Andy, a sweet-natured brown and white tabby, came to Animal Care and Control in early 2008 as a stray.
He was estimated to have been 3 to 4 years old. One of the things that distinguished him from all the other cats who came into the shelter was his deformed back leg. It was not known if it was a healed injury or a congenital defect. What became very clear from the beginning is that his leg did not slow him down. He didn't know he had a bad leg. I watched him jump, climb and play as if that leg was not an issue. And for him it wasn't.
Anyone who has come into the shelter since '08 has probably met Andy. He was our official shelter cat/greeter for all who entered. He had free rein in the shelter with cat beds tucked here and there for his comfort. Whether Andy was sitting on the counter overseeing visitors signing in or sprawled out on the table while potential adopters filled out their applications, he quietly made his presence known. He was also known to dart out the front door so he could roll and bask in the sunshine.
People always commented on his leg, called him a poor little thing and asked why didn't we take him to have surgery. The veterinarians we had examine Andy determined that he was not in pain and that it did not affect his quality of life. And that "fixing it" might indeed in the long run cause more pain and problems than he currently had. "Fixing it" would have been more for the humans who saw him and were bothered by it than for him.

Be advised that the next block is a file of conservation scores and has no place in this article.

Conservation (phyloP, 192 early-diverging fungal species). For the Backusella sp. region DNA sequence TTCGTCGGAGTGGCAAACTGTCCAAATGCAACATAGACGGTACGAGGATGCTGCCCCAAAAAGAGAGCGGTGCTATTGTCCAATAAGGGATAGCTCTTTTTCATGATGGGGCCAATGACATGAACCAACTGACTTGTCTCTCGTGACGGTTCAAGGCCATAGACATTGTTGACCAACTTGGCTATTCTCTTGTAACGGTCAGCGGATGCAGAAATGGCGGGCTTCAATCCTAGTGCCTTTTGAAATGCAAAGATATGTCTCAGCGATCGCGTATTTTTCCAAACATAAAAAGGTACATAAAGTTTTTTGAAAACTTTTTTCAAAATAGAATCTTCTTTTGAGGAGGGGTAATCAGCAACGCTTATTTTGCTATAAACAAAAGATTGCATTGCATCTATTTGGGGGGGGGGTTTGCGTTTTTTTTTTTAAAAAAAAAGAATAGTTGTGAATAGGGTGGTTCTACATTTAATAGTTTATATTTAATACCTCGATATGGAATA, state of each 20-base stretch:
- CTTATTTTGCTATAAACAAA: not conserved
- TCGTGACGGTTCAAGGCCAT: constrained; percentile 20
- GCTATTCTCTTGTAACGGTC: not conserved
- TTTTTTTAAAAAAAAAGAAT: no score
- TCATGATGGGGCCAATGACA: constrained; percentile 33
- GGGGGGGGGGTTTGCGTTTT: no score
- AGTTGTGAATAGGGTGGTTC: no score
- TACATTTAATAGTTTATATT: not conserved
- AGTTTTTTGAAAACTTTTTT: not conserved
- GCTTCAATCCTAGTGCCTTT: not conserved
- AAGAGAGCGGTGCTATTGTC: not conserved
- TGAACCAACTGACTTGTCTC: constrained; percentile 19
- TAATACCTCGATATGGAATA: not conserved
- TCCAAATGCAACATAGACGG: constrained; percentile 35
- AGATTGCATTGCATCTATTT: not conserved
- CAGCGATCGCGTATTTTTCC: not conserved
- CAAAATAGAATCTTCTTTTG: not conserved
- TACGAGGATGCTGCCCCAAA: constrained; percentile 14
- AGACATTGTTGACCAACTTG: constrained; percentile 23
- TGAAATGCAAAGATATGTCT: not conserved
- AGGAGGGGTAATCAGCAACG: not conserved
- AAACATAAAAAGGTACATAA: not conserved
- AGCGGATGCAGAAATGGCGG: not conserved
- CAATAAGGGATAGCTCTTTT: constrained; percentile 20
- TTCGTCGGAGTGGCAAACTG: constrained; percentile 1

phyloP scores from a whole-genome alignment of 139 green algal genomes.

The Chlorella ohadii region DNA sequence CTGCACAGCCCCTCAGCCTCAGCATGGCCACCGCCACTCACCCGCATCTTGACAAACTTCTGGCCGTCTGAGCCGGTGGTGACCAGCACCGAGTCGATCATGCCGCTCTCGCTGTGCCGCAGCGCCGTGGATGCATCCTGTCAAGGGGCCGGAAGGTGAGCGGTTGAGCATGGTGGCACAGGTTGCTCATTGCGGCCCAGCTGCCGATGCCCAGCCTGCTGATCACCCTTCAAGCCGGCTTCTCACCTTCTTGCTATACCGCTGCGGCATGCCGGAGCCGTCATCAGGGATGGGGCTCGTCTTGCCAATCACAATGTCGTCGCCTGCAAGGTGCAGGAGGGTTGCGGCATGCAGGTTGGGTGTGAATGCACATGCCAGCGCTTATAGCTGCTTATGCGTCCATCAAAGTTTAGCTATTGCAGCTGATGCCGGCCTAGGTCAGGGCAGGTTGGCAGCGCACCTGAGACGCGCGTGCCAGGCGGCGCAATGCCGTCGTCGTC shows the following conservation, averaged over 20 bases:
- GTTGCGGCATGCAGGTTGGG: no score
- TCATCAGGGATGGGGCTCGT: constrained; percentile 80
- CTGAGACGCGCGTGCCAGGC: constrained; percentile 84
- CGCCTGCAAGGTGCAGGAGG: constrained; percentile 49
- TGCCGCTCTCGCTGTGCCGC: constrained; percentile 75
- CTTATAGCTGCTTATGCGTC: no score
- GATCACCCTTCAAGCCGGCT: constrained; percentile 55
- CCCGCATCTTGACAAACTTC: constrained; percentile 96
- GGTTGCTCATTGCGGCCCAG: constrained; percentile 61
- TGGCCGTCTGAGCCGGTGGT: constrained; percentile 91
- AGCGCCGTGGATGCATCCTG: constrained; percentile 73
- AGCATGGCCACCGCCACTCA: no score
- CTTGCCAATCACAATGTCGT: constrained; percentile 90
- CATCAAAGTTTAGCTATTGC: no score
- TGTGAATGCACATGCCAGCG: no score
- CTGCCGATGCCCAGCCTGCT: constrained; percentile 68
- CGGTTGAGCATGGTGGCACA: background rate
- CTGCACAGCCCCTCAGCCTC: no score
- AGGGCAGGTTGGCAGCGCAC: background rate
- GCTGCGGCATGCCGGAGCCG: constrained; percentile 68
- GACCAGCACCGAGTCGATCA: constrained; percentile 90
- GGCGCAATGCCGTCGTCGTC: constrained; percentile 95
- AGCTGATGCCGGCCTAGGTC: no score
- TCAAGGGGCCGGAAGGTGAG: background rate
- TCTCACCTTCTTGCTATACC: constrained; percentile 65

We noticed in late 2012 that Andy was losing weight. He was examined and found to have blisters in his mouth. He was treated and they were under control and he gained a bit of his weight back. Then he started losing weight again and was not his normal happy self. Our veterinarian examined him and found a tumor in his throat. He had surgery; the tumor was massive but it was removed successfully and Andy was being monitored in recovery. Our sweet Andy never woke up.
The staff at the Animal Protection League has been devastated by the loss of our gentle Andy. It is amazing how much his presence is missed especially when you think about all the cats who are in our care. He was a special cat who came to us with perhaps a lesson for us all. Many saw his leg as a deformity that needed to be repaired and saw Andy as a creature to be pitied.
Those of us who loved Andy saw him as a vibrant being who happened to have a malformed leg which didn't not impede his ability to have a full joyous, feline life. He did not see himself as disabled and being a cat did not have his vision of himself tainted by the stigma that humans bestowed upon him. Andy was loved by many and is missed.
Maleah Stringer is executive director of the Animal Protection League, 613 Dewey St., Anderson. She can be reached at 356-0900 or at firstname.lastname@example.org.